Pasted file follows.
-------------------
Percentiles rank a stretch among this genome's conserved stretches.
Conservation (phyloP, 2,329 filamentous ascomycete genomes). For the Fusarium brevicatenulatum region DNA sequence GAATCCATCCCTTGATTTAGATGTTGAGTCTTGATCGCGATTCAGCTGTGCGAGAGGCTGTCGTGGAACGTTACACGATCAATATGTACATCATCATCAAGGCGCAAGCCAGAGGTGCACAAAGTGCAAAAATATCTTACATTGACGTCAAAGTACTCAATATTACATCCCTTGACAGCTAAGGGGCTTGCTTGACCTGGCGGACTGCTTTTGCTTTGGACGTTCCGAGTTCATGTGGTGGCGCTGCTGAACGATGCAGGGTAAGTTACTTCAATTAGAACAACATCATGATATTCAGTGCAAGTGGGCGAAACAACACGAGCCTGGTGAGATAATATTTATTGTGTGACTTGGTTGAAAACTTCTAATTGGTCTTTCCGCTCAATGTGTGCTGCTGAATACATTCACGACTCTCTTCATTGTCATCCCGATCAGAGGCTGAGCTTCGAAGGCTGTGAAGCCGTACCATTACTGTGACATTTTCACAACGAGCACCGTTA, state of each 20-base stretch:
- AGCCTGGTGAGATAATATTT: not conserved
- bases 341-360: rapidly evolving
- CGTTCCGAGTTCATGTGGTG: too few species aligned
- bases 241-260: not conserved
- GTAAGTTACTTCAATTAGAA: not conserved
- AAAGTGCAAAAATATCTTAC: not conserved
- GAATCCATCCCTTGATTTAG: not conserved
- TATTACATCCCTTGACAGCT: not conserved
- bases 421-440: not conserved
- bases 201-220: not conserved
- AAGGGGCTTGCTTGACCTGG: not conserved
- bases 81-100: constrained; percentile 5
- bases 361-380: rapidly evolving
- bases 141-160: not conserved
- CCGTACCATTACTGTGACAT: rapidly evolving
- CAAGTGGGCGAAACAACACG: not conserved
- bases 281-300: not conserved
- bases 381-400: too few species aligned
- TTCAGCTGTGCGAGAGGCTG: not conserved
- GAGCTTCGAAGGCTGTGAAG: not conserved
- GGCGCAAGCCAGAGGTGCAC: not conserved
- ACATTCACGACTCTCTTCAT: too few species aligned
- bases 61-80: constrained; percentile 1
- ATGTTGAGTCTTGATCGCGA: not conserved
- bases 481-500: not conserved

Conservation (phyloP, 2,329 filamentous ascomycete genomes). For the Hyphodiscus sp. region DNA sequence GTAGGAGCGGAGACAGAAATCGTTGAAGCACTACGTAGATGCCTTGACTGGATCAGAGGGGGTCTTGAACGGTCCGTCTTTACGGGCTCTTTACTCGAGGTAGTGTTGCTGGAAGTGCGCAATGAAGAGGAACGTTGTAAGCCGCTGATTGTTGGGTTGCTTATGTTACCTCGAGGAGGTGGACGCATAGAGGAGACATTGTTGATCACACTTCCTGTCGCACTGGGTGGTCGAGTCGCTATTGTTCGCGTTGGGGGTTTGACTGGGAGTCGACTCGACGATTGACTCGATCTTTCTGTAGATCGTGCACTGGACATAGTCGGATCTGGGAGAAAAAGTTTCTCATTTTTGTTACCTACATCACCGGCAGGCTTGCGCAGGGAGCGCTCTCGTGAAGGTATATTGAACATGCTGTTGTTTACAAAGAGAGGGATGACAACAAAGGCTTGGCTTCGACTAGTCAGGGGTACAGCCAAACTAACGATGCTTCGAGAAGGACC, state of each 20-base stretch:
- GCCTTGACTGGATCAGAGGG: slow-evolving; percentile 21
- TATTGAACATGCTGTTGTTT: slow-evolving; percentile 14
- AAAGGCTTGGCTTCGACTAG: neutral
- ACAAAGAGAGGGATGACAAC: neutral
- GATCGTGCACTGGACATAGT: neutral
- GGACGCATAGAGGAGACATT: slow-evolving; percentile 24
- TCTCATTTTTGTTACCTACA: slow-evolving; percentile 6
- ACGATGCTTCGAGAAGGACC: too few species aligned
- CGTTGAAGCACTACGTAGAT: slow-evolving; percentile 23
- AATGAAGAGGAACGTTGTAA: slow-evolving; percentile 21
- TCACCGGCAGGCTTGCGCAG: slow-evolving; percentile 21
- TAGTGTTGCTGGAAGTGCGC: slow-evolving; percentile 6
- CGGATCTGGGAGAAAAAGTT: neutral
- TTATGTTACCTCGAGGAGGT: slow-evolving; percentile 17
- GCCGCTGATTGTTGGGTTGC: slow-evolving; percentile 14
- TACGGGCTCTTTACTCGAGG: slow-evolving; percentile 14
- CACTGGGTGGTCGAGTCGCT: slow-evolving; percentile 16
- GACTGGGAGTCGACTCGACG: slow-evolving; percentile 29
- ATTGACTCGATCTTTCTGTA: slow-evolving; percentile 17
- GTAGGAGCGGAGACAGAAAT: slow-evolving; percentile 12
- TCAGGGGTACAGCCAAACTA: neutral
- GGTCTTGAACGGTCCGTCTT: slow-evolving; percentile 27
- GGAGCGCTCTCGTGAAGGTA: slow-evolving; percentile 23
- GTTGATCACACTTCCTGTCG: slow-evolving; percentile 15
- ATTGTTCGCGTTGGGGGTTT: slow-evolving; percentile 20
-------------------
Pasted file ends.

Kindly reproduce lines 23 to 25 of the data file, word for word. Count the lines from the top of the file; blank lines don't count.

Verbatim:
- GGCGCAAGCCAGAGGTGCAC: not conserved
- ACATTCACGACTCTCTTCAT: too few species aligned
- bases 61-80: constrained; percentile 1